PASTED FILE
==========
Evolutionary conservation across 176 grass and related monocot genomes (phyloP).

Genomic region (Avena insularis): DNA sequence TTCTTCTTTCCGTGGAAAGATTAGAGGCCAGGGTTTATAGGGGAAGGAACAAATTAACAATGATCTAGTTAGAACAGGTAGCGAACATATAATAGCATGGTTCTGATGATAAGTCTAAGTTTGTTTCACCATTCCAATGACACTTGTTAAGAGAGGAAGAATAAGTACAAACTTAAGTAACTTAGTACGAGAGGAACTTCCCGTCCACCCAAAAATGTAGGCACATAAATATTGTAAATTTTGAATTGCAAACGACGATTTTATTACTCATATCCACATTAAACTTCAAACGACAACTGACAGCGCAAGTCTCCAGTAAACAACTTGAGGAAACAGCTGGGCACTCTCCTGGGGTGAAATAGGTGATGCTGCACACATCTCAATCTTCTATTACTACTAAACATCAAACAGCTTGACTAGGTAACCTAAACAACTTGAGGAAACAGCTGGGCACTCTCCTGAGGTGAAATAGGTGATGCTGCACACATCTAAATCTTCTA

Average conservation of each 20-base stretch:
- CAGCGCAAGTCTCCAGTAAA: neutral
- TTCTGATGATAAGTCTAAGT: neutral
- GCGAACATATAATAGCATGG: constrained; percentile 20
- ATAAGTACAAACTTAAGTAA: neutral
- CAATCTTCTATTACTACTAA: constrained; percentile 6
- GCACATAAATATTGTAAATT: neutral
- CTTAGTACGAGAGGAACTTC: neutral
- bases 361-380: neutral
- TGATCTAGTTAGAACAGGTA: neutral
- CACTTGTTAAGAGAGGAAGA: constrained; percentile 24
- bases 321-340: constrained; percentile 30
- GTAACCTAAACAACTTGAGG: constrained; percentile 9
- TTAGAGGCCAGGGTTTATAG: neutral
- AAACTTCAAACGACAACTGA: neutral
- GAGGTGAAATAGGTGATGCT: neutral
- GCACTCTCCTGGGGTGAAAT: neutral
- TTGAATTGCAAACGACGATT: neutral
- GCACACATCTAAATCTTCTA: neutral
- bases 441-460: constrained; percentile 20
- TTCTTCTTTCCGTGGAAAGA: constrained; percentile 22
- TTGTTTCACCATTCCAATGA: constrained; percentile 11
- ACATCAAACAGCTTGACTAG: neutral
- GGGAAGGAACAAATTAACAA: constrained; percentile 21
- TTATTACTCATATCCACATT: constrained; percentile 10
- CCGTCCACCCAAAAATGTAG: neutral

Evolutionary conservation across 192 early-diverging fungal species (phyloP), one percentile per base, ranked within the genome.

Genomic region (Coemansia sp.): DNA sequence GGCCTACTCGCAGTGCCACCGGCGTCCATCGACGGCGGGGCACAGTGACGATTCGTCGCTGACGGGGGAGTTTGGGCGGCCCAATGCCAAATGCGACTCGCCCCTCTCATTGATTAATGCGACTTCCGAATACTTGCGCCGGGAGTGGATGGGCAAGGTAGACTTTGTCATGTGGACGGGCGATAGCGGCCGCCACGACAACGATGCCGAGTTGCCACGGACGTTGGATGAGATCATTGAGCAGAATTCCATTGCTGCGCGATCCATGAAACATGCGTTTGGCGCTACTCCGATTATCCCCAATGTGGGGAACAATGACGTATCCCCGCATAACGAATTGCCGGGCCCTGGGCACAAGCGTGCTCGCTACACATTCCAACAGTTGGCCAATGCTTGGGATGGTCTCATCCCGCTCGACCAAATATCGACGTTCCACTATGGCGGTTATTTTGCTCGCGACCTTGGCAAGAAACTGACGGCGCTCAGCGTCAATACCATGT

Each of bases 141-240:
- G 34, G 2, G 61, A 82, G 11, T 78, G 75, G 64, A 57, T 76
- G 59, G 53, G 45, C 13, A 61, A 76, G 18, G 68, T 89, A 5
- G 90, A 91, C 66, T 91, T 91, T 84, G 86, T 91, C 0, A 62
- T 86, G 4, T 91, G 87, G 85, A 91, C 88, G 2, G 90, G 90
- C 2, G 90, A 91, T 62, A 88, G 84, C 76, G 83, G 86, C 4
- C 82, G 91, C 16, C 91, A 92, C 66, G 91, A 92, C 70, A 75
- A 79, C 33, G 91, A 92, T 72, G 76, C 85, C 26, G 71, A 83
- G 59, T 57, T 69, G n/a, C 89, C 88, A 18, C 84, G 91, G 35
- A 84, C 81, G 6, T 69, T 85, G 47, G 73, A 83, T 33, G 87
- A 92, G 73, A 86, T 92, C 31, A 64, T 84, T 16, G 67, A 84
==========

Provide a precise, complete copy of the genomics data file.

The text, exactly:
Evolutionary conservation across 176 grass and related monocot genomes (phyloP).

Genomic region (Avena insularis): DNA sequence TTCTTCTTTCCGTGGAAAGATTAGAGGCCAGGGTTTATAGGGGAAGGAACAAATTAACAATGATCTAGTTAGAACAGGTAGCGAACATATAATAGCATGGTTCTGATGATAAGTCTAAGTTTGTTTCACCATTCCAATGACACTTGTTAAGAGAGGAAGAATAAGTACAAACTTAAGTAACTTAGTACGAGAGGAACTTCCCGTCCACCCAAAAATGTAGGCACATAAATATTGTAAATTTTGAATTGCAAACGACGATTTTATTACTCATATCCACATTAAACTTCAAACGACAACTGACAGCGCAAGTCTCCAGTAAACAACTTGAGGAAACAGCTGGGCACTCTCCTGGGGTGAAATAGGTGATGCTGCACACATCTCAATCTTCTATTACTACTAAACATCAAACAGCTTGACTAGGTAACCTAAACAACTTGAGGAAACAGCTGGGCACTCTCCTGAGGTGAAATAGGTGATGCTGCACACATCTAAATCTTCTA

Average conservation of each 20-base stretch:
- CAGCGCAAGTCTCCAGTAAA: neutral
- TTCTGATGATAAGTCTAAGT: neutral
- GCGAACATATAATAGCATGG: constrained; percentile 20
- ATAAGTACAAACTTAAGTAA: neutral
- CAATCTTCTATTACTACTAA: constrained; percentile 6
- GCACATAAATATTGTAAATT: neutral
- CTTAGTACGAGAGGAACTTC: neutral
- bases 361-380: neutral
- TGATCTAGTTAGAACAGGTA: neutral
- CACTTGTTAAGAGAGGAAGA: constrained; percentile 24
- bases 321-340: constrained; percentile 30
- GTAACCTAAACAACTTGAGG: constrained; percentile 9
- TTAGAGGCCAGGGTTTATAG: neutral
- AAACTTCAAACGACAACTGA: neutral
- GAGGTGAAATAGGTGATGCT: neutral
- GCACTCTCCTGGGGTGAAAT: neutral
- TTGAATTGCAAACGACGATT: neutral
- GCACACATCTAAATCTTCTA: neutral
- bases 441-460: constrained; percentile 20
- TTCTTCTTTCCGTGGAAAGA: constrained; percentile 22
- TTGTTTCACCATTCCAATGA: constrained; percentile 11
- ACATCAAACAGCTTGACTAG: neutral
- GGGAAGGAACAAATTAACAA: constrained; percentile 21
- TTATTACTCATATCCACATT: constrained; percentile 10
- CCGTCCACCCAAAAATGTAG: neutral

Evolutionary conservation across 192 early-diverging fungal species (phyloP), one percentile per base, ranked within the genome.

Genomic region (Coemansia sp.): DNA sequence GGCCTACTCGCAGTGCCACCGGCGTCCATCGACGGCGGGGCACAGTGACGATTCGTCGCTGACGGGGGAGTTTGGGCGGCCCAATGCCAAATGCGACTCGCCCCTCTCATTGATTAATGCGACTTCCGAATACTTGCGCCGGGAGTGGATGGGCAAGGTAGACTTTGTCATGTGGACGGGCGATAGCGGCCGCCACGACAACGATGCCGAGTTGCCACGGACGTTGGATGAGATCATTGAGCAGAATTCCATTGCTGCGCGATCCATGAAACATGCGTTTGGCGCTACTCCGATTATCCCCAATGTGGGGAACAATGACGTATCCCCGCATAACGAATTGCCGGGCCCTGGGCACAAGCGTGCTCGCTACACATTCCAACAGTTGGCCAATGCTTGGGATGGTCTCATCCCGCTCGACCAAATATCGACGTTCCACTATGGCGGTTATTTTGCTCGCGACCTTGGCAAGAAACTGACGGCGCTCAGCGTCAATACCATGT

Each of bases 141-240:
- G 34, G 2, G 61, A 82, G 11, T 78, G 75, G 64, A 57, T 76
- G 59, G 53, G 45, C 13, A 61, A 76, G 18, G 68, T 89, A 5
- G 90, A 91, C 66, T 91, T 91, T 84, G 86, T 91, C 0, A 62
- T 86, G 4, T 91, G 87, G 85, A 91, C 88, G 2, G 90, G 90
- C 2, G 90, A 91, T 62, A 88, G 84, C 76, G 83, G 86, C 4
- C 82, G 91, C 16, C 91, A 92, C 66, G 91, A 92, C 70, A 75
- A 79, C 33, G 91, A 92, T 72, G 76, C 85, C 26, G 71, A 83
- G 59, T 57, T 69, G n/a, C 89, C 88, A 18, C 84, G 91, G 35
- A 84, C 81, G 6, T 69, T 85, G 47, G 73, A 83, T 33, G 87
- A 92, G 73, A 86, T 92, C 31, A 64, T 84, T 16, G 67, A 84